Unified in voice but not in agenda, Emmanuel Macron, Ursula von der Leyen take flak over summit in Beijing
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A trip to Beijing by European Commission President Ursula von der Leyen and French President Emmanuel Macron has been met with varying interpretations by allies and confusion among lawmakers in the EU.
The two leaders were anticipated to be aligned and act as one voice from Europe, but their statements were viewed as contradictory, especially when they centered on difficult questions about Taiwan, the Ukraine war, and Russia — a Chinese ally and strategic partner.
The trip highlighted the challenges faced by the EU in developing a unified stance toward the Asian superpower.
The focus of von der Leyen’s visit was investments and human rights. She held talks with Chinese Premier Li Qiang and signed a comprehensive agreement on investment between Brussels and Beijing.
The deal aims to provide European companies with greater access to the Chinese market, establishing a level field of competition but it faced criticism from EU lawmakers and human rights activists who argue that it was signed without sufficient consultation and ignored China’s poor human rights record.
But, the top EU official was not the only one to draw ire. During Macron’s visit, comments rippled through the media as he emphasized China’s need to address its human rights violations while avoiding mention of the “One China” policy under which Beijing sees Taiwan as its territory.
The French president reiterated support for Taiwan’s political status quo and its participation in international organizations, along with his desire to forge closer ties with the island nation.
Macron argued that the EU needed to “create the conditions for more strategic autonomy,” including on China. “As Europeans, is it in our interest to accelerate (a crisis) on Taiwan? No,” he was quoted as saying.
“The worst thing would be to think that we Europeans must become followers on this topic and take our cue from the US agenda and a Chinese overreaction.”
This was a statement that analysts are convinced was not well received by the White House and, given the sensitive nature of the Taiwan issue in US-China relations, any response from Washington would likely be measured and carefully considered.
The comment overshadowed Macron’s talks with Chinese President Xi Jinping, with a range of issues on the agenda, including trade and cooperation on tackling climate change.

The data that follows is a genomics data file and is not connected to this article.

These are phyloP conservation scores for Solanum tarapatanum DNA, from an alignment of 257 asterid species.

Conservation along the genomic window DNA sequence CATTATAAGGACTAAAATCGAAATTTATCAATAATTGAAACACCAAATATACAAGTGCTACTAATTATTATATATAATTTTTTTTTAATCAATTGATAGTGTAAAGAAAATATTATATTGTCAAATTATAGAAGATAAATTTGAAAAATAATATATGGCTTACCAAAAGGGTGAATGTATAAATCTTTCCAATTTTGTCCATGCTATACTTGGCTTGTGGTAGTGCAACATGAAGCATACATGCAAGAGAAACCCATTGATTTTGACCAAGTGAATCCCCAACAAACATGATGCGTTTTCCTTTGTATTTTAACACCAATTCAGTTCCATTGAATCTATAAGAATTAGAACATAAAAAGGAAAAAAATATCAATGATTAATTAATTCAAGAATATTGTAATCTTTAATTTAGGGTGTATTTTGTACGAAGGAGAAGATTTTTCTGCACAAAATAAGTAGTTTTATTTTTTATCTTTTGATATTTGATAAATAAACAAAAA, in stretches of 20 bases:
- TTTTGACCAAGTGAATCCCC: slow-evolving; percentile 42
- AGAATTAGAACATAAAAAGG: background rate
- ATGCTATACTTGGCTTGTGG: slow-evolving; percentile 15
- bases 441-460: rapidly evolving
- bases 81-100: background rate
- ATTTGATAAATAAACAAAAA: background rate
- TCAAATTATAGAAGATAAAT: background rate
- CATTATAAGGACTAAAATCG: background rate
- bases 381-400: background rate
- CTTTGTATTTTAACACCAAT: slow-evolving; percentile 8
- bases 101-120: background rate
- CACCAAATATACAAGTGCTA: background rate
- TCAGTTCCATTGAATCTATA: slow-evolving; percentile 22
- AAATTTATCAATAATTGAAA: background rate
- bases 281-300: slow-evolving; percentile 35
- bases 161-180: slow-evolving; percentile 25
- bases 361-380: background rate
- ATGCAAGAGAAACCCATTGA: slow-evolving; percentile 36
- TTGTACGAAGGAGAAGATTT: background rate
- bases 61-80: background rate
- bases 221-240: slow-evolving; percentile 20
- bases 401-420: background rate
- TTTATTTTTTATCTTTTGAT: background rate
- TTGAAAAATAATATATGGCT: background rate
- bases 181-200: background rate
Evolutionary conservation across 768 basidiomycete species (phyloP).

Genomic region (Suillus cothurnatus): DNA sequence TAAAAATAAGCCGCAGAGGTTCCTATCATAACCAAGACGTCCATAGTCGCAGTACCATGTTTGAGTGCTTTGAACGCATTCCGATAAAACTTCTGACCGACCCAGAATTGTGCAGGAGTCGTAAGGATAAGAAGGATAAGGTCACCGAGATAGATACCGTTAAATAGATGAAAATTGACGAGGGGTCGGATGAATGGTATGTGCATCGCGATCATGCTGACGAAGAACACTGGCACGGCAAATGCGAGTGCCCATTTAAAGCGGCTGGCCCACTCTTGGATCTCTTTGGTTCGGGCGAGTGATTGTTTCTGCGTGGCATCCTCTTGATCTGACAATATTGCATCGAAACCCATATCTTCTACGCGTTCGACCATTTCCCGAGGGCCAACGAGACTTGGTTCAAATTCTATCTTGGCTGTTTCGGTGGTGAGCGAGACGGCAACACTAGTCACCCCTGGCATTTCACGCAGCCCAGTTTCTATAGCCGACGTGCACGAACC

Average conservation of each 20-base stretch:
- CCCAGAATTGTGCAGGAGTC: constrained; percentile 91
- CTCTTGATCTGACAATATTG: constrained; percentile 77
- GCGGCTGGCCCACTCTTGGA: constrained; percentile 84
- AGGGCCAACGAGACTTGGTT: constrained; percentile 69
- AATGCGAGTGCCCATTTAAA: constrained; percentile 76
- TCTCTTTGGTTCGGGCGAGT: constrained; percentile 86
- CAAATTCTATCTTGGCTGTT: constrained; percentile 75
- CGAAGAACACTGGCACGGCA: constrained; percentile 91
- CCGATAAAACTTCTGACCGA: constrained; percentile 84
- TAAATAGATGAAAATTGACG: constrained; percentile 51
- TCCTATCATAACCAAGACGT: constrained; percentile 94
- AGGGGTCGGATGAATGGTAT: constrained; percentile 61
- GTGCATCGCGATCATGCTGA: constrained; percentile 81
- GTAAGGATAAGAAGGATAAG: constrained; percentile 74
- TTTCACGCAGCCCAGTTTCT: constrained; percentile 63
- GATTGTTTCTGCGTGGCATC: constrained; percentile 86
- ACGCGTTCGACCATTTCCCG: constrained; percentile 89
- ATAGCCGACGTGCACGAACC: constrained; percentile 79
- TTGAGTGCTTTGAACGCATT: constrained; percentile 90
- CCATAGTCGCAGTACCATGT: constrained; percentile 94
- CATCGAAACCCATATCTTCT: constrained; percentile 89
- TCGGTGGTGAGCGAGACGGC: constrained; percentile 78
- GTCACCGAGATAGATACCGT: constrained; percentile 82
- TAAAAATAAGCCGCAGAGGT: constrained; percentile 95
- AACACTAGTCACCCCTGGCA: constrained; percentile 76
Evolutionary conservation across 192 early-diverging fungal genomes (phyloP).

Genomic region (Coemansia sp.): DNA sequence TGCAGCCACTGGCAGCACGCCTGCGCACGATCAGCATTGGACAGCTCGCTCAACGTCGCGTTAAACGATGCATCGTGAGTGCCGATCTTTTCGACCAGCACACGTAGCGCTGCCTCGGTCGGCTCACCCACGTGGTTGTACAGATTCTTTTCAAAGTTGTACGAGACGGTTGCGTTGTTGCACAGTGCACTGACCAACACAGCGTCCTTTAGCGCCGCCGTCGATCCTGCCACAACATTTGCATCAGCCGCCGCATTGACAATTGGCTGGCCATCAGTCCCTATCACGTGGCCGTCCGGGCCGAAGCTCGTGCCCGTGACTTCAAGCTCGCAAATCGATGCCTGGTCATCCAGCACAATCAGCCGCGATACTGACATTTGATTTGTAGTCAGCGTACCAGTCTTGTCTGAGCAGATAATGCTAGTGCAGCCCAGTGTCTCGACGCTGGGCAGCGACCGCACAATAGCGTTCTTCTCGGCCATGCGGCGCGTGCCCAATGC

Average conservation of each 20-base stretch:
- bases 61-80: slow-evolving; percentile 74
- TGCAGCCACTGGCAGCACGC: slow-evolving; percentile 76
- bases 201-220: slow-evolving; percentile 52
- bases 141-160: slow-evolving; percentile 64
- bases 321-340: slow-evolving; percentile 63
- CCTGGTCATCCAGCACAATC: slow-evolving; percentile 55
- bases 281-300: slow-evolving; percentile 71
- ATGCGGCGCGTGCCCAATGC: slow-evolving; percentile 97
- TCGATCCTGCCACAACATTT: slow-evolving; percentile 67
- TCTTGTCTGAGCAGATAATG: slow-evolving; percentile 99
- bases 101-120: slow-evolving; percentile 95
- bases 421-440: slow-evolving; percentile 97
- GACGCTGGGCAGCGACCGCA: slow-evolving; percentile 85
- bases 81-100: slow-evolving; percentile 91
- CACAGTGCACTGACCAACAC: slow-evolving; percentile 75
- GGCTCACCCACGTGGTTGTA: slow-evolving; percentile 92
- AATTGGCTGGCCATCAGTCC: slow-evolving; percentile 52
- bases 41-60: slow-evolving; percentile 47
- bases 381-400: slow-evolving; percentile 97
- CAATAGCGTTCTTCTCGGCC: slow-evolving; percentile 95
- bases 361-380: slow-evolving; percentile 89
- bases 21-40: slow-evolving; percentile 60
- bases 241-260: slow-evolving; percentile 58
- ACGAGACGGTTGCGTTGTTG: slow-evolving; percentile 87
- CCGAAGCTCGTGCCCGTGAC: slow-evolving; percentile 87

Noting that China is the world’s largest emitter of greenhouse gases, according to the UN, the French leader urged Beijing to play a greater role in global governance and expressed concern about the human rights situation in the western Xinjiang region and Hong Kong.
Surprisingly, von der Leyen avoided statements on Hong Kong and Taiwan but confirmed that human rights discussions took place.
Avoiding hot topics may have been a deliberate move as the EU works to maintain a delicate balance between its economic interests in China and its security concerns.
Von Der Leyen was clear on the importance that the EU placed on China’s position concerning the ongoing war between Ukraine and Russia in its backyard.
“China’s position on this is crucial for the Europe Union. As a member of the UN Security Council, there is a big responsibility, and we expect that China will play its role and promote a just peace, one that respects Ukraine’s sovereignty and territorial integrity. I emphasized in our talks today that I stand firmly behind President (Volodymyr) Zelenskyy’s peace plan,” she said.
“I also welcomed some of the principles that have been put forward by China. This is notably the case on the issue of nuclear safety and risk reduction, and China’s statement on the unacceptability of nuclear threats or the use of nuclear weapons. We also count on China not to provide any military equipment, directly or indirectly, to Russia.”
Beijing stoking EU division?
Media outlets in the EU have suggested that China has attempted to divide the bloc, catering more to Macron than von der Leyen.
The French president received greetings and six hours with Xi, while the EU Commission head got a ceremony and just a short-lived meeting.
Political analysts questioned whether it was China doing the dividing or a struggle by the EU to develop a unified foreign policy, taking into account the EU’s diverse 27-country membership, each with its own national interests and priorities.
This forced a European Commission spokesperson last Tuesday to do convincing of a unified meeting when the two EU leaders met Xi — avoiding comments on divisions that emerged.
“The messaging which came out of that trilateral meeting was very consistent,” said Eric Mamer.
While the spokesman attempted to defend what many called a public relations disaster at the summit in China, Macron’s comments left a senior Taiwanese official “puzzled” and prompted outrage from the US and China hawks in Europe.
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